We examine the patient one by one.
Patient's wife: We should be charging for this!
C.: How much would you charge?
Patient's wife: Hahaha, 10p?
SpR: [to C.] what did you feel?
C.: Hepato- and splenomegally?
SpR: What was the extent?
C.: liver about 5cm, spleen 10-15cm
SpR: Right, you'd need to use a ruler for a start. And 5cm from where?
Me: Costal margin
SpR: Subcostal margin. Subcostal margin where?
Me: Midclavicular line.
Spr: Yes. [turning to me] You might find it easier to palpate if you use the whole of your palm. And you may want to kneel next to the patient but that's optional. You just have to work on your own technique. [to all three of us] Now remember that feeling the liver subcostally does not neccessarily equal liver enlargement. It could be pushed down in lung disease - like emphysema, which this patient has. So ideally you do not report hepatomegally untill you measure the liver size with percussion. Now who can tell me 5 things to help you differentiate between kidney and spleen enlargement on palpation?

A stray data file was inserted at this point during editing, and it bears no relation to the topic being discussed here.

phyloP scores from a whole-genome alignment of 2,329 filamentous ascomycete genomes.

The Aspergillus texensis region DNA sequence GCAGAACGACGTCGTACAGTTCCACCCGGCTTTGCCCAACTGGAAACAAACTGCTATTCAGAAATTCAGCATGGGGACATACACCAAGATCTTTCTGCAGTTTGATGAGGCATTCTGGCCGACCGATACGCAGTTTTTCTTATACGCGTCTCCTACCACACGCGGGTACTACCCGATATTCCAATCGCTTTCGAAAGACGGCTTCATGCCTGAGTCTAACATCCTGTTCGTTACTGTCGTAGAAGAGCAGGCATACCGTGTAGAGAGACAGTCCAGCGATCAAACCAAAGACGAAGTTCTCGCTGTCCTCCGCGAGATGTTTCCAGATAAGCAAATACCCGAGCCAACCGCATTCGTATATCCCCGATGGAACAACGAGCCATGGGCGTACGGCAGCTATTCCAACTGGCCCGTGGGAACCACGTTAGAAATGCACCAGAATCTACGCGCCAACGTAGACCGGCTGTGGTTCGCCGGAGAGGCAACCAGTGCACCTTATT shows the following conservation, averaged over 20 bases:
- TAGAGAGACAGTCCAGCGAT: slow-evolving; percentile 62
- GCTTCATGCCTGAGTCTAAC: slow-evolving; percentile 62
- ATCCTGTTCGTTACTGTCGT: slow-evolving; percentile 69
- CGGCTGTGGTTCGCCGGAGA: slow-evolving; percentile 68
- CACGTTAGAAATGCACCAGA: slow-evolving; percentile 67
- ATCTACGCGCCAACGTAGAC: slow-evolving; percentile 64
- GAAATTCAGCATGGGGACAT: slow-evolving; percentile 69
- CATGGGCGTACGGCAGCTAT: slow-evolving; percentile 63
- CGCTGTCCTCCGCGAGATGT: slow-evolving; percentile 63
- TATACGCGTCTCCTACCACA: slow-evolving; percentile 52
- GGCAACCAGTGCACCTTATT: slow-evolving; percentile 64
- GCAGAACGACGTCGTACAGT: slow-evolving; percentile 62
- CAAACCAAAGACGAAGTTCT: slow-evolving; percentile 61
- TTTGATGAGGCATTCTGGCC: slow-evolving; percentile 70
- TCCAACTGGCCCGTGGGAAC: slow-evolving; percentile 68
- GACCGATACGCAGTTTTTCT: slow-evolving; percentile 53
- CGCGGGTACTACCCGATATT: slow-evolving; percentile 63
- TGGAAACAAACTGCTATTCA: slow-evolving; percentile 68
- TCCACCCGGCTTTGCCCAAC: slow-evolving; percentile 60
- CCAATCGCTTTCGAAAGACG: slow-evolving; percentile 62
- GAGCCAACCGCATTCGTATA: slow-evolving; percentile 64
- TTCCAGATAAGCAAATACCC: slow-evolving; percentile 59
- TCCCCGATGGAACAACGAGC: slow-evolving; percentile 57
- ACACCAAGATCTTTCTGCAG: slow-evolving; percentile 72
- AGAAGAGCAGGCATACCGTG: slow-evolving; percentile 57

As you can see, the "matter-of-factness" (and some might say "relevance") factor in the two conversations is very different. But both are unique and colorful forms of didactic teaching I simply couldn't live without! Also: can't wait to be a consultant...


  1. So... Which of the two methods teaches you better?

  2. I best get taught by youtube and corporal punishment.
    And now for how it's really done!: